Superintendent Krystal Lomanto on May 23 hosted Building Bridges 2 Literacy, a Bilingual Early Literacy Innovation Summit, at Spring Grove School.
According to an announcement from the education office:
This transformative literacy effort supports the White House Initiative on Educational Excellence for Hispanic Students. Through this initiative, the San Benito County Office of Education (SBCOE) has partnered with Footsteps2Brilliance, Inc., the creators of an innovative early learning mobile technology platform that enables San Benito County to provide – free of
charge – libraries of eBooks, educational games and activities, and creative writing opportunities to every family with 0- to 5-year-olds and Pre-K through third-grade students who reside within San Benito County.
Research shows that the greatest disparity of knowledge among children is the vocabulary gap – the number of words a child knows from birth through third grade. Children from low-income families hear 30 million fewer words before the age of 4 than their more affluent peers. This problem is compounded by the fact that 61% of low-income children have no books in their homes. No single strategy offers a greater return on investment than providing early learners
with the tools needed to read proficiently by third grade. Every $1 dollar spent on quality early
childhood interventions produces a $14 to $17 return.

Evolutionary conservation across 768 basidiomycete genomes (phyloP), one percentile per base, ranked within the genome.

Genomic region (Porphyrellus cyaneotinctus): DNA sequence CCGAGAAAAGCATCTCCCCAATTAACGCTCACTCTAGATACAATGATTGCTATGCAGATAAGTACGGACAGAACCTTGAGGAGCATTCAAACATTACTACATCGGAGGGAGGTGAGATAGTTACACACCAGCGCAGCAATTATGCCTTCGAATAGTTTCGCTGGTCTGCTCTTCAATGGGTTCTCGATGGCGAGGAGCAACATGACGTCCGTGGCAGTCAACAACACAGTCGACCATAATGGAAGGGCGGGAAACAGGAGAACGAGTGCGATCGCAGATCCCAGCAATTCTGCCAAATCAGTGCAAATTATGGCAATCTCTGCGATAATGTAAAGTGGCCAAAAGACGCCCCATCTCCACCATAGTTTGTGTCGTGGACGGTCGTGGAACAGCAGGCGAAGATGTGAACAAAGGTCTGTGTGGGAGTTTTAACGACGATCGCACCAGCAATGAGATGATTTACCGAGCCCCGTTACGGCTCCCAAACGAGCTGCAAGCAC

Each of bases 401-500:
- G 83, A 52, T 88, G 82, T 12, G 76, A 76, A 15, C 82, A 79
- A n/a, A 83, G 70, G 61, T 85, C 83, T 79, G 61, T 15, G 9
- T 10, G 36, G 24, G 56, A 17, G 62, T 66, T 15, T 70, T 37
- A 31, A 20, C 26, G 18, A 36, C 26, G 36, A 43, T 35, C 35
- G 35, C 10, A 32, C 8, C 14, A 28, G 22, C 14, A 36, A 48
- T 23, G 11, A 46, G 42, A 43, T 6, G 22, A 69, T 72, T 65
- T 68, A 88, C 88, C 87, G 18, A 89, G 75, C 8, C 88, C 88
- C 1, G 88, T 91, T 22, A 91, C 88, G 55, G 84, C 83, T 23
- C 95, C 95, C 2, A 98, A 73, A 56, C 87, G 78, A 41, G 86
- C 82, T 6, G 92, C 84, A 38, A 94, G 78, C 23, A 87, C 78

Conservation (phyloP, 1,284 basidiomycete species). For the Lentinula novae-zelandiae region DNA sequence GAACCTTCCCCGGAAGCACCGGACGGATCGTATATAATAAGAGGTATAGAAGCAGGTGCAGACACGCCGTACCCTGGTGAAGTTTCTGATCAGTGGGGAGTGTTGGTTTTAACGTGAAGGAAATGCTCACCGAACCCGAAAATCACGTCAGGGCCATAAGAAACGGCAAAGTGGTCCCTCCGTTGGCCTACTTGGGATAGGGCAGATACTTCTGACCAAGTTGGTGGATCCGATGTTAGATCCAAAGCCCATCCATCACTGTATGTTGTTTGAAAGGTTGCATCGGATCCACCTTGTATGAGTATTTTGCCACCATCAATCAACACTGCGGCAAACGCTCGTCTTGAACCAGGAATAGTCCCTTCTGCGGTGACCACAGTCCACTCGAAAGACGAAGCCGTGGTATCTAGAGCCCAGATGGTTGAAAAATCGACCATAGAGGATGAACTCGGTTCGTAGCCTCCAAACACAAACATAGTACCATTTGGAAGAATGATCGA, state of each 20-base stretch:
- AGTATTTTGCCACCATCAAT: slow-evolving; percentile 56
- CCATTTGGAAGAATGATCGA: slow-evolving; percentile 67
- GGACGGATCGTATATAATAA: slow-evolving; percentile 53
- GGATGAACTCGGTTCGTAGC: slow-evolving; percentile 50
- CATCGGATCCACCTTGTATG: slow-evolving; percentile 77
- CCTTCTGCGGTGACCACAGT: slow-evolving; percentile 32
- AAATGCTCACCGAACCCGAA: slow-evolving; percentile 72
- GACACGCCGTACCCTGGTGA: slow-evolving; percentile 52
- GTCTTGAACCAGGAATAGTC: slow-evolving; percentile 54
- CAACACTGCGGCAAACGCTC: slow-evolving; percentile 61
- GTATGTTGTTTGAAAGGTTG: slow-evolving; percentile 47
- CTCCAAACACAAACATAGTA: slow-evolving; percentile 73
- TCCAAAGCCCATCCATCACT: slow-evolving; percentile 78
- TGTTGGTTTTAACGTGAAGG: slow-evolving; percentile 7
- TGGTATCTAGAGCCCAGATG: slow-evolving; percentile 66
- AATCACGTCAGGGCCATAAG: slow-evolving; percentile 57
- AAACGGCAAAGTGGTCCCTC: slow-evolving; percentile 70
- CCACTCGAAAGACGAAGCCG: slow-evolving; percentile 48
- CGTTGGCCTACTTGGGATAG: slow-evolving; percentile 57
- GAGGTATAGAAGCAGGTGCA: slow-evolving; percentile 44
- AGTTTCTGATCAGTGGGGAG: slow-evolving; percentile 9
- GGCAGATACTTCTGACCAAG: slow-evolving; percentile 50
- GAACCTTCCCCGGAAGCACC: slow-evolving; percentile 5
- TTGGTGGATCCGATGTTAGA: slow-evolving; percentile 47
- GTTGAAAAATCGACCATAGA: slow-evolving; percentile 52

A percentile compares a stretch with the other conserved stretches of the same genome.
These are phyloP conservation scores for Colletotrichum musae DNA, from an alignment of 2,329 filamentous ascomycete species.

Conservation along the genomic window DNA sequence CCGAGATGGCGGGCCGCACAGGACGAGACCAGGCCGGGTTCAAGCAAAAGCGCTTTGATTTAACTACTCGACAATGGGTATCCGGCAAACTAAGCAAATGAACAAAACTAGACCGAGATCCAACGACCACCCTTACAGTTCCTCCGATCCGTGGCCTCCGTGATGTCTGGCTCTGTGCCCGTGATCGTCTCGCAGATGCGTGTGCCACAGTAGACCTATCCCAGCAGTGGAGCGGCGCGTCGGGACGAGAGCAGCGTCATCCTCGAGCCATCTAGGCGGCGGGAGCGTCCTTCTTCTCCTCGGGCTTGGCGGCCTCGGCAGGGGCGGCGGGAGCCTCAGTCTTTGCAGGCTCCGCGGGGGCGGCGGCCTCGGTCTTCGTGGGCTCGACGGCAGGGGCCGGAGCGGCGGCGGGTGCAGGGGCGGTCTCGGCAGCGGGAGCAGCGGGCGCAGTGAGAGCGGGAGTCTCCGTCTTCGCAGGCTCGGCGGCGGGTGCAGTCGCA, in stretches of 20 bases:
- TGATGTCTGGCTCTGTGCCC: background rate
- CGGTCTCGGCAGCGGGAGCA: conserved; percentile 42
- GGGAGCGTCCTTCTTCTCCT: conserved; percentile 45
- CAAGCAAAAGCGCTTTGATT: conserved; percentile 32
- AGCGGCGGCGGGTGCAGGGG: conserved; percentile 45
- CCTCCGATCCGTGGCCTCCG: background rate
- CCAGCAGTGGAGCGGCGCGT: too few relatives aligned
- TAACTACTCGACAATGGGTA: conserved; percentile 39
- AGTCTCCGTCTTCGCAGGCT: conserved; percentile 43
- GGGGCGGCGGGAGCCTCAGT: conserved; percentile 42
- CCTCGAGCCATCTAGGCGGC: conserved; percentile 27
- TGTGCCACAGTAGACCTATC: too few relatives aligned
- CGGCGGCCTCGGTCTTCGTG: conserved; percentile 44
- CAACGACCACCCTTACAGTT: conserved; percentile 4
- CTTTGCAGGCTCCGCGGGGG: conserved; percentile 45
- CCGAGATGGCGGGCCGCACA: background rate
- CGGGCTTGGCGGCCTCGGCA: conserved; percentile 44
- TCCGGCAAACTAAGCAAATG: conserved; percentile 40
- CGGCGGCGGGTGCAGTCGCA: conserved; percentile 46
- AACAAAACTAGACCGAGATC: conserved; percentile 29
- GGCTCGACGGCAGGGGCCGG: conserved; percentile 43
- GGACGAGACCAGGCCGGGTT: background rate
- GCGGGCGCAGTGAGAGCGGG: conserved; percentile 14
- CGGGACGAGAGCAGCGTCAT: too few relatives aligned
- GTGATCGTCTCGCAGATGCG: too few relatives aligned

Footsteps2Brilliance provides a comprehensive curriculum of over 1,000 English and Spanish books, songs, and games that are fun for children and address the vocabulary gap. Most importantly, these educational resources can be accessed from any smartphone, tablet, or computer with or without an Internet connection. Research shows that more than eighty percent of parents own smartphones or mobile devices. In partnership with Footsteps2Brilliance, SBCOE is giving families, schools, and the community the high-quality educational tools they need to accelerate vocabulary, reading and literacy using the devices they already own.
“When you have a kindergartner who starts school from a low, socioeconomic disadvantaged family, that does not have access to literature or is not read to, there is a 30-million word gap by age 3,” Superintendent Lomanto said. “When that happens, it takes a long time in that child’s education to make up for that gap, if ever.”
San Benito County has 38.6% of its citizens speaking a language other than English at home, with the most common non-English language is Spanish. By becoming a Model Innovation County, SBCOE will serve as a blueprint for districts and counties around the nation to achieve early literacy success in dual language communities.